For me, the most troubling aspect of seeing armed children is not just the immorality of placing children at risk, but the fact that it saps away all hope for a better future for a community. If children are made to feel proud to be armed, and if this is the only way they are taught to resist or seek change, then it closes down the possibility that they will find their own, peaceful way to pursue the justice and freedoms they will want in their lives.

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Photos: From two trips to Nahr el Bared Camp

This group were taken from two trips to NBC (and apologies for the poor quality of the ones taken from the car – these were taken on ‘that’ car journey…). I’ve had more of a chance to get an understanding of the area and the scale of the destruction recently – the camp really was flattened in the 2007 conflict, and I don’t think I’ve seen a single older building without damage. The camp is situated right on the Mediterranean, and the waterfront apparently used to contain park areas and cafes for people. Now that entire area is refuse and rubble. I guess the rebuilding of leisure areas is pretty far down on the priorities list.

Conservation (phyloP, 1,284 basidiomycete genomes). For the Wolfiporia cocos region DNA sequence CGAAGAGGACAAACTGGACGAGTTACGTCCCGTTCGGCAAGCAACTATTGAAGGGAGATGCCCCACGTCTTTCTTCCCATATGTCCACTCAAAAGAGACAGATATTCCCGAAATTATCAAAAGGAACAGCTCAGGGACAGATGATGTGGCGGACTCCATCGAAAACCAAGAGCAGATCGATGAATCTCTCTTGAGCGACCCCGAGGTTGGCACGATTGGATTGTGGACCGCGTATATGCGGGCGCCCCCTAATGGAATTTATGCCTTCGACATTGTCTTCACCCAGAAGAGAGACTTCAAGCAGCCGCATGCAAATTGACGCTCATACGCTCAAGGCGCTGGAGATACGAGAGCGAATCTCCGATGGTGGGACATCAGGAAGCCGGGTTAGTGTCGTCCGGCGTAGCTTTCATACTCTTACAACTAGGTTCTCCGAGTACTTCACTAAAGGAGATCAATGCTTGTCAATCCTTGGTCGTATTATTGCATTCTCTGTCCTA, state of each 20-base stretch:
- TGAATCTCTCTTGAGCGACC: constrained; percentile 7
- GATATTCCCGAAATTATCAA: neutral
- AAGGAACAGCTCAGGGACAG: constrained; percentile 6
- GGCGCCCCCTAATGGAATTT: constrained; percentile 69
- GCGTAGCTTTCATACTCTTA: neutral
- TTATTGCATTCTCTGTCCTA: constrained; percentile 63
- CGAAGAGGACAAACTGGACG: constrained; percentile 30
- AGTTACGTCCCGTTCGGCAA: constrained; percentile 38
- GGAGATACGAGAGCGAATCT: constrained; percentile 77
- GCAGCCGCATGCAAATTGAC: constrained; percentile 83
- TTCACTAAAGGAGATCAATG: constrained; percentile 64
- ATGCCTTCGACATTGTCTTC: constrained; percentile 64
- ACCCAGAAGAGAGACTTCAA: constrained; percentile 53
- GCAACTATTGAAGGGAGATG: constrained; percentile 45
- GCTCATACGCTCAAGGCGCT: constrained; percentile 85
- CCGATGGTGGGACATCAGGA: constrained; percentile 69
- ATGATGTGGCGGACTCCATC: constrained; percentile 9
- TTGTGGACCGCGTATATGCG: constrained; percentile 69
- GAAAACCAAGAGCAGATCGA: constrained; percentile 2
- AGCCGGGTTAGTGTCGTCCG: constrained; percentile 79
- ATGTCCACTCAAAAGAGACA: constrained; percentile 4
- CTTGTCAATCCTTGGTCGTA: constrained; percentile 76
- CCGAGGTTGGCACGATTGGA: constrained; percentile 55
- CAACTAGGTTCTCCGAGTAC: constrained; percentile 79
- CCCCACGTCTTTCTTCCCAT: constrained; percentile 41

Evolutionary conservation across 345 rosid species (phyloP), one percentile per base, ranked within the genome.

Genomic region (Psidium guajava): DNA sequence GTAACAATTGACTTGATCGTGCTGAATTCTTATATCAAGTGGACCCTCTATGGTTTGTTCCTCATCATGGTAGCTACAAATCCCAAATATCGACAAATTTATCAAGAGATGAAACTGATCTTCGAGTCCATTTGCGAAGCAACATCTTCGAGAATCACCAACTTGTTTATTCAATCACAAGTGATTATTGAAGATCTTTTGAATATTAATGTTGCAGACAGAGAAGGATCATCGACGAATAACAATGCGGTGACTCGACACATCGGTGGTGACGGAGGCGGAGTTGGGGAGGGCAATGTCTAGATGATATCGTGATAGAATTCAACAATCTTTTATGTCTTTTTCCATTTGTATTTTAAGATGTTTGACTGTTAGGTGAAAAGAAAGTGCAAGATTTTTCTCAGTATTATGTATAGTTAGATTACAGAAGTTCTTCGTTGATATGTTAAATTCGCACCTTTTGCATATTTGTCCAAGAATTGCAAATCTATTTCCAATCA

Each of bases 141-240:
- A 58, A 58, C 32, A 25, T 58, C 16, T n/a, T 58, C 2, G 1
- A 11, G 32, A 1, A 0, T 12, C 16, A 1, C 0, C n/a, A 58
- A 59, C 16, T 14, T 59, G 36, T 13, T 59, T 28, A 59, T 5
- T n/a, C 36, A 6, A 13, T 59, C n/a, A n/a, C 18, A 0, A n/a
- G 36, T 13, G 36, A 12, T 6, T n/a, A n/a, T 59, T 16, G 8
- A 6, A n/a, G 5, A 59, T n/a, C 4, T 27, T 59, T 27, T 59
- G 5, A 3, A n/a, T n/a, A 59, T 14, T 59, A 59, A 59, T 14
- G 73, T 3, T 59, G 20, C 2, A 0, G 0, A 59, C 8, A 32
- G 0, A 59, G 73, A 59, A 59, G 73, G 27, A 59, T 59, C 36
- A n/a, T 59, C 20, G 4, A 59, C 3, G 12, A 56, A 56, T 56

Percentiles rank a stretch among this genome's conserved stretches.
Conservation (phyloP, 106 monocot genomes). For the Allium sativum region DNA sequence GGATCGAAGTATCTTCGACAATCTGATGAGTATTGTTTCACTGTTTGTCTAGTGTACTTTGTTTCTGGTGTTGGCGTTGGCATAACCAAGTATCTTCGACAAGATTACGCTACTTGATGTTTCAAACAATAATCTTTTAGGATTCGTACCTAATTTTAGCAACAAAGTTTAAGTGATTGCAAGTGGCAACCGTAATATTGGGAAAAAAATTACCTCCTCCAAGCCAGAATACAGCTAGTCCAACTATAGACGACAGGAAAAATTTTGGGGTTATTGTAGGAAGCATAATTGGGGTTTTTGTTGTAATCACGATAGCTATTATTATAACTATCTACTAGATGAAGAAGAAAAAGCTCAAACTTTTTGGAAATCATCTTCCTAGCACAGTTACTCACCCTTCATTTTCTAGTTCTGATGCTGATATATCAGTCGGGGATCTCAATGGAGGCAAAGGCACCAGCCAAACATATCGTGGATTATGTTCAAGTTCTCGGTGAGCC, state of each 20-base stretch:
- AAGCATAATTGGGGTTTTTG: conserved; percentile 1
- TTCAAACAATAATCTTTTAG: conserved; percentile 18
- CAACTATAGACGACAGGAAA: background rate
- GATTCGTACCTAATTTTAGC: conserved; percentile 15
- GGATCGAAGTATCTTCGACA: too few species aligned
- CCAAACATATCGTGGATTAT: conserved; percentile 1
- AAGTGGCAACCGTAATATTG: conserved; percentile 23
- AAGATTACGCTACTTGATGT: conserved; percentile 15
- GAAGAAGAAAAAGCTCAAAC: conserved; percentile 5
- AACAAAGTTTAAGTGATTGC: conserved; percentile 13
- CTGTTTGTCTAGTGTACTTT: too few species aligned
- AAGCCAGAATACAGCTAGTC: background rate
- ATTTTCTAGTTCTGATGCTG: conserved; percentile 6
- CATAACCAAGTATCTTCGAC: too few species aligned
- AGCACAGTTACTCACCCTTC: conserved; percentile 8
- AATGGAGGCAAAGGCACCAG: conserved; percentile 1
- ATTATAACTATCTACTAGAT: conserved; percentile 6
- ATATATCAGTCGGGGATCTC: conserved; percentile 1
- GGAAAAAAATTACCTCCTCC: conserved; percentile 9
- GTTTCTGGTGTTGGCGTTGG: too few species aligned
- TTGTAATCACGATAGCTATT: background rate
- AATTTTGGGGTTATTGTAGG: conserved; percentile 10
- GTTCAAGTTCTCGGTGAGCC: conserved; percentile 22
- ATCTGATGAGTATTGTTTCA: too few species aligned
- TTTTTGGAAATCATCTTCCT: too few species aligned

One thing I’m going to try and get more photos of is the murals. The number of these is astounding, if not surprising. Every street seems to have a painting with any number of significant symbols: doves, walls, keys, keffiyeh scarves, blood, fists, guns, chains… And the quality of the painting is often amazing.